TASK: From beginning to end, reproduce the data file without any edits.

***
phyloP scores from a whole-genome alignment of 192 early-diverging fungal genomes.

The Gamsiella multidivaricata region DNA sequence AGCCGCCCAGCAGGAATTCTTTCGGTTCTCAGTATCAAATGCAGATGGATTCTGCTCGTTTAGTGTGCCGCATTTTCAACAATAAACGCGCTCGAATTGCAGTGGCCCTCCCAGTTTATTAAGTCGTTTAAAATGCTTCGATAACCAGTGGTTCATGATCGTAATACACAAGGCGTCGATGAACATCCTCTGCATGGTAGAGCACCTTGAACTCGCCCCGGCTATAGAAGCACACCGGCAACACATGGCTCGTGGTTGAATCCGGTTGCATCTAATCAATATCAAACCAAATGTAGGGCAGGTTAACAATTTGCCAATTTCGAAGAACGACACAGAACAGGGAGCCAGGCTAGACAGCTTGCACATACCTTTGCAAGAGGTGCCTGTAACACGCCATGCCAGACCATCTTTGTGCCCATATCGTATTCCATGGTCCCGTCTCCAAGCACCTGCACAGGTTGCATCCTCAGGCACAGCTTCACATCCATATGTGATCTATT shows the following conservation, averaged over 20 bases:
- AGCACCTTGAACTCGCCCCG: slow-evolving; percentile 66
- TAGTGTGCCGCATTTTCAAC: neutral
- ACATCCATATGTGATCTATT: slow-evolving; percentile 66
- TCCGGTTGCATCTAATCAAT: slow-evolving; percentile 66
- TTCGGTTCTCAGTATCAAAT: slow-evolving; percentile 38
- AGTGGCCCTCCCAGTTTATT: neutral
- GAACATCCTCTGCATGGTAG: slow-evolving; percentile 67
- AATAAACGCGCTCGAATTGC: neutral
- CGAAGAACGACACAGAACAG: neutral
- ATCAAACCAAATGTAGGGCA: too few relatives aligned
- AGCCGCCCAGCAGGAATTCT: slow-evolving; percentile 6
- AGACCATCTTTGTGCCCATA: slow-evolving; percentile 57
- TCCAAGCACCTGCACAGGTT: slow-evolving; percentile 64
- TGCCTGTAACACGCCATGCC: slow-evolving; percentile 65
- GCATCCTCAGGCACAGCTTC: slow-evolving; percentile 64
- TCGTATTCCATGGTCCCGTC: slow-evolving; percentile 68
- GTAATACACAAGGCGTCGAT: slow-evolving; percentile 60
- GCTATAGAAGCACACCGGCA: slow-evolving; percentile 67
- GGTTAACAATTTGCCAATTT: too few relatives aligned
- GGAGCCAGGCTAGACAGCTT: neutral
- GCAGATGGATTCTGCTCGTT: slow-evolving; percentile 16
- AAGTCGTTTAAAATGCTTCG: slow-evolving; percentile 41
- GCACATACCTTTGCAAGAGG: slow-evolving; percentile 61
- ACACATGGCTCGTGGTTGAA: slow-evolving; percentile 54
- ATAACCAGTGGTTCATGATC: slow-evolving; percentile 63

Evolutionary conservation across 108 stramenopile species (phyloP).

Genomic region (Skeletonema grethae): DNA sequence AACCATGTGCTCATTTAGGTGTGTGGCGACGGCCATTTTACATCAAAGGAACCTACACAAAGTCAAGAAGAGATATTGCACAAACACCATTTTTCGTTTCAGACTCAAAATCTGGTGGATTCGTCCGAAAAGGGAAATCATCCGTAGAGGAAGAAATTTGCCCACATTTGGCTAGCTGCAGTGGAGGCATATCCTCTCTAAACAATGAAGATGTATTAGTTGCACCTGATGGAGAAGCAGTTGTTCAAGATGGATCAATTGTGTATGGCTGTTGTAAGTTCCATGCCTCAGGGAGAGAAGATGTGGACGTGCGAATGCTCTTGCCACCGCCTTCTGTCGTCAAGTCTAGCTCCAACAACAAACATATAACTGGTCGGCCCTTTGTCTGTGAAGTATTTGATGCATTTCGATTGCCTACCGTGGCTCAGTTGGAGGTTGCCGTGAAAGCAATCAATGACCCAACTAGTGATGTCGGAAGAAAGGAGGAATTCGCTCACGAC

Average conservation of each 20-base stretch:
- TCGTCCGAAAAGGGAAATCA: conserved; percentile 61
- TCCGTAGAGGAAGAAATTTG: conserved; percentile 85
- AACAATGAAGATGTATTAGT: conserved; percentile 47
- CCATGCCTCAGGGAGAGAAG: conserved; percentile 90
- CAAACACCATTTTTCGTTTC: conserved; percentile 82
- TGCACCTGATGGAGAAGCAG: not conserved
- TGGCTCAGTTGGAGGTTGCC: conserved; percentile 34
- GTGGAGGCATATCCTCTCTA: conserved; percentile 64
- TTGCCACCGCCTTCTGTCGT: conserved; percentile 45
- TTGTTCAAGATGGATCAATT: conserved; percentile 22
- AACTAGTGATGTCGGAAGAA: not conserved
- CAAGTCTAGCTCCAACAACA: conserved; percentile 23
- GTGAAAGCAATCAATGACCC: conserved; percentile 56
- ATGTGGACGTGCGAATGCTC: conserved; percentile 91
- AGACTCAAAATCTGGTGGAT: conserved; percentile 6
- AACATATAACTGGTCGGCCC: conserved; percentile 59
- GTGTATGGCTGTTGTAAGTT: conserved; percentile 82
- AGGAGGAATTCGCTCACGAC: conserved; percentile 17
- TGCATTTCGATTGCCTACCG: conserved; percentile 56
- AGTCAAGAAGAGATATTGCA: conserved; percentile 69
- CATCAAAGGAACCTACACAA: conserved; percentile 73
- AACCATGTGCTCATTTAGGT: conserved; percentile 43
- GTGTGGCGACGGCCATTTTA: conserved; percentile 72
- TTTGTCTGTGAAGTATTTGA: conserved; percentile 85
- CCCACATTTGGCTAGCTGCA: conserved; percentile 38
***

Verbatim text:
phyloP scores from a whole-genome alignment of 192 early-diverging fungal genomes.

The Gamsiella multidivaricata region DNA sequence AGCCGCCCAGCAGGAATTCTTTCGGTTCTCAGTATCAAATGCAGATGGATTCTGCTCGTTTAGTGTGCCGCATTTTCAACAATAAACGCGCTCGAATTGCAGTGGCCCTCCCAGTTTATTAAGTCGTTTAAAATGCTTCGATAACCAGTGGTTCATGATCGTAATACACAAGGCGTCGATGAACATCCTCTGCATGGTAGAGCACCTTGAACTCGCCCCGGCTATAGAAGCACACCGGCAACACATGGCTCGTGGTTGAATCCGGTTGCATCTAATCAATATCAAACCAAATGTAGGGCAGGTTAACAATTTGCCAATTTCGAAGAACGACACAGAACAGGGAGCCAGGCTAGACAGCTTGCACATACCTTTGCAAGAGGTGCCTGTAACACGCCATGCCAGACCATCTTTGTGCCCATATCGTATTCCATGGTCCCGTCTCCAAGCACCTGCACAGGTTGCATCCTCAGGCACAGCTTCACATCCATATGTGATCTATT shows the following conservation, averaged over 20 bases:
- AGCACCTTGAACTCGCCCCG: slow-evolving; percentile 66
- TAGTGTGCCGCATTTTCAAC: neutral
- ACATCCATATGTGATCTATT: slow-evolving; percentile 66
- TCCGGTTGCATCTAATCAAT: slow-evolving; percentile 66
- TTCGGTTCTCAGTATCAAAT: slow-evolving; percentile 38
- AGTGGCCCTCCCAGTTTATT: neutral
- GAACATCCTCTGCATGGTAG: slow-evolving; percentile 67
- AATAAACGCGCTCGAATTGC: neutral
- CGAAGAACGACACAGAACAG: neutral
- ATCAAACCAAATGTAGGGCA: too few relatives aligned
- AGCCGCCCAGCAGGAATTCT: slow-evolving; percentile 6
- AGACCATCTTTGTGCCCATA: slow-evolving; percentile 57
- TCCAAGCACCTGCACAGGTT: slow-evolving; percentile 64
- TGCCTGTAACACGCCATGCC: slow-evolving; percentile 65
- GCATCCTCAGGCACAGCTTC: slow-evolving; percentile 64
- TCGTATTCCATGGTCCCGTC: slow-evolving; percentile 68
- GTAATACACAAGGCGTCGAT: slow-evolving; percentile 60
- GCTATAGAAGCACACCGGCA: slow-evolving; percentile 67
- GGTTAACAATTTGCCAATTT: too few relatives aligned
- GGAGCCAGGCTAGACAGCTT: neutral
- GCAGATGGATTCTGCTCGTT: slow-evolving; percentile 16
- AAGTCGTTTAAAATGCTTCG: slow-evolving; percentile 41
- GCACATACCTTTGCAAGAGG: slow-evolving; percentile 61
- ACACATGGCTCGTGGTTGAA: slow-evolving; percentile 54
- ATAACCAGTGGTTCATGATC: slow-evolving; percentile 63

Evolutionary conservation across 108 stramenopile species (phyloP).

Genomic region (Skeletonema grethae): DNA sequence AACCATGTGCTCATTTAGGTGTGTGGCGACGGCCATTTTACATCAAAGGAACCTACACAAAGTCAAGAAGAGATATTGCACAAACACCATTTTTCGTTTCAGACTCAAAATCTGGTGGATTCGTCCGAAAAGGGAAATCATCCGTAGAGGAAGAAATTTGCCCACATTTGGCTAGCTGCAGTGGAGGCATATCCTCTCTAAACAATGAAGATGTATTAGTTGCACCTGATGGAGAAGCAGTTGTTCAAGATGGATCAATTGTGTATGGCTGTTGTAAGTTCCATGCCTCAGGGAGAGAAGATGTGGACGTGCGAATGCTCTTGCCACCGCCTTCTGTCGTCAAGTCTAGCTCCAACAACAAACATATAACTGGTCGGCCCTTTGTCTGTGAAGTATTTGATGCATTTCGATTGCCTACCGTGGCTCAGTTGGAGGTTGCCGTGAAAGCAATCAATGACCCAACTAGTGATGTCGGAAGAAAGGAGGAATTCGCTCACGAC

Average conservation of each 20-base stretch:
- TCGTCCGAAAAGGGAAATCA: conserved; percentile 61
- TCCGTAGAGGAAGAAATTTG: conserved; percentile 85
- AACAATGAAGATGTATTAGT: conserved; percentile 47
- CCATGCCTCAGGGAGAGAAG: conserved; percentile 90
- CAAACACCATTTTTCGTTTC: conserved; percentile 82
- TGCACCTGATGGAGAAGCAG: not conserved
- TGGCTCAGTTGGAGGTTGCC: conserved; percentile 34
- GTGGAGGCATATCCTCTCTA: conserved; percentile 64
- TTGCCACCGCCTTCTGTCGT: conserved; percentile 45
- TTGTTCAAGATGGATCAATT: conserved; percentile 22
- AACTAGTGATGTCGGAAGAA: not conserved
- CAAGTCTAGCTCCAACAACA: conserved; percentile 23
- GTGAAAGCAATCAATGACCC: conserved; percentile 56
- ATGTGGACGTGCGAATGCTC: conserved; percentile 91
- AGACTCAAAATCTGGTGGAT: conserved; percentile 6
- AACATATAACTGGTCGGCCC: conserved; percentile 59
- GTGTATGGCTGTTGTAAGTT: conserved; percentile 82
- AGGAGGAATTCGCTCACGAC: conserved; percentile 17
- TGCATTTCGATTGCCTACCG: conserved; percentile 56
- AGTCAAGAAGAGATATTGCA: conserved; percentile 69
- CATCAAAGGAACCTACACAA: conserved; percentile 73
- AACCATGTGCTCATTTAGGT: conserved; percentile 43
- GTGTGGCGACGGCCATTTTA: conserved; percentile 72
- TTTGTCTGTGAAGTATTTGA: conserved; percentile 85
- CCCACATTTGGCTAGCTGCA: conserved; percentile 38